"batt offcarried/ the mighty mere-creature by means of my hand blow."
(Part 9 Lines 59-60)
This quote is referring to Beowulf being able to severely harm Grendel with nothing but his hand. Seeing as how Grendel is supposed to be a destructive, huge, monster, a normal human being would be no match for him without some form of weapon. However, Beowulf was able to defeat him with is hands.
"that by might and main-strength a man under heaven/ might break it in pieces, bone-decked, resplendent,/ crush it by cunning, unless clutch of the fire/ in smoke should consume it"
(Part 12 Lines 71-74)
This quote further proves what I explained in the last frame. Here, Beowulf is described as someone "under heaven" or with some sort of God-like power. That automatically implies that he has supernatural abilities. He is also able to crush things, like Grendel, with cunning and his own strength. That is not normal among human beings.
"who gazed on the foot-tracks of the inglorious creature" (Part 24 Lines 6-7)
The word "inglorious" helps to explain what kind of being Grendel is. Of course, this is only one of the terms used to describe this hideous creature. Whatever Grendel is, he sure is mythical.
"A soldier asleep, suddenly tore him,/ bit his bone prison, the blood drank in currents,/ swallowed in mouthfuls: he soon had the dead man's/ feet and hands, too, eaten entirely." (Part 12 Lines 32-35)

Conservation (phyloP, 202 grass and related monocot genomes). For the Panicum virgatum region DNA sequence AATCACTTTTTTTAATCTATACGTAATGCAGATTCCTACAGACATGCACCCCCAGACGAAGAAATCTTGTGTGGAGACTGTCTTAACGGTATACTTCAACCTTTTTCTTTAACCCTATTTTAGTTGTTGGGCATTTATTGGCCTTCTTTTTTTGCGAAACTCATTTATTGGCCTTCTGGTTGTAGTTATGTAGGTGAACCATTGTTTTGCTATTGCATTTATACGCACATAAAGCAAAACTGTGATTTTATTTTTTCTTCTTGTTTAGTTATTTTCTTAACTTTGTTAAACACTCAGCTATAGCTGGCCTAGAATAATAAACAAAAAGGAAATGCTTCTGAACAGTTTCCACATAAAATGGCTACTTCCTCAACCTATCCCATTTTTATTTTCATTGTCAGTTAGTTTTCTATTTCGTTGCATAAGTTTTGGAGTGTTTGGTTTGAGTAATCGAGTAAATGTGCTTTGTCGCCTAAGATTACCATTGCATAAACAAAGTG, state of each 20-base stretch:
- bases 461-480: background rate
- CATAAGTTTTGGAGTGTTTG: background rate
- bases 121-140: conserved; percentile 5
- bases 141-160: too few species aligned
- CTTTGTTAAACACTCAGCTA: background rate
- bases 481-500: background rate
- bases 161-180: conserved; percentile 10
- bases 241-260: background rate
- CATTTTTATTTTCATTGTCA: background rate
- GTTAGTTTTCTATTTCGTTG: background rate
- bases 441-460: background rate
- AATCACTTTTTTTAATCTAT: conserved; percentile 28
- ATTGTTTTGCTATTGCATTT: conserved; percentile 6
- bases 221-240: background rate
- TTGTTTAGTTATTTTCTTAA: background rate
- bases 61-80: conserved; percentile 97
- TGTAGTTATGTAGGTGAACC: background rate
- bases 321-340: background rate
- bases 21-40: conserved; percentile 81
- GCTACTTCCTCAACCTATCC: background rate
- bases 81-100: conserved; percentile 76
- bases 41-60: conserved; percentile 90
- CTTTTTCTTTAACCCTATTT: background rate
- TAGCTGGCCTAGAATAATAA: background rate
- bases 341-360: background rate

This quote further proves that Grendel is more mythical than of this world. Not many creatures can do such a thing as tear someone from their bed, drink gallons of blood at a time, and be able to fit their entire body, including the feet, in its mouth.
"the mist covered moor-fens; men do not know where/ witches and wizards wander and ramble"
(Part 3 Lines 48-49)
This quote proves the existence of witches and wizards in Beowulf's reality. Witches and wizards are mythical creatures; not from our world. Them being in this epic poem proves the element of an epic hero, which requires the presence of mythical beings.
"They guard the wolf-coverts,/land inaccessible, wind-beaten resses,"
(Part 21 Lines 36-37)
-Notice how even though the land is inaccessible, Beowulf was able to access it.-
"The sword would not bite, her life would not infjure,/ But the falchion failed the folk-prince when:/ Erst had it often onsets encountered,/ Oft cloven the helmet, the fated one's armor:/ 'Twas the first time that ever the excellent jewel/ Had failed of its fame."
(Part 23 Lines 49-54)
This quote is stating that Beowulf's sword was unable to penetrate Grendel's mother's hide. At the time, it appeared that there was no hope for Beowulf.
"Bold and battle-grim, brandished his ring-sword,/ Hopeless of living, hotly he smote her,/ That the fiend-woman's neck firmly it grappled,/ Broke through her bone-joints, the bill fully pierced her/ Fate cursed body, she fell to the ground then:"
(Part 24 Lines 8-12)
This quote describes how Grendel's mother was finally killed by Beowulf.
"They placed in the barrow rings and jewels,/ All such ornaments as erst in the treasure/ War-mooded men had won in possession:/ The earnings of earlmen to earth they entrusted,/ The gold to the dust, where yet it remaineth"
(Part 43 lines 27-31)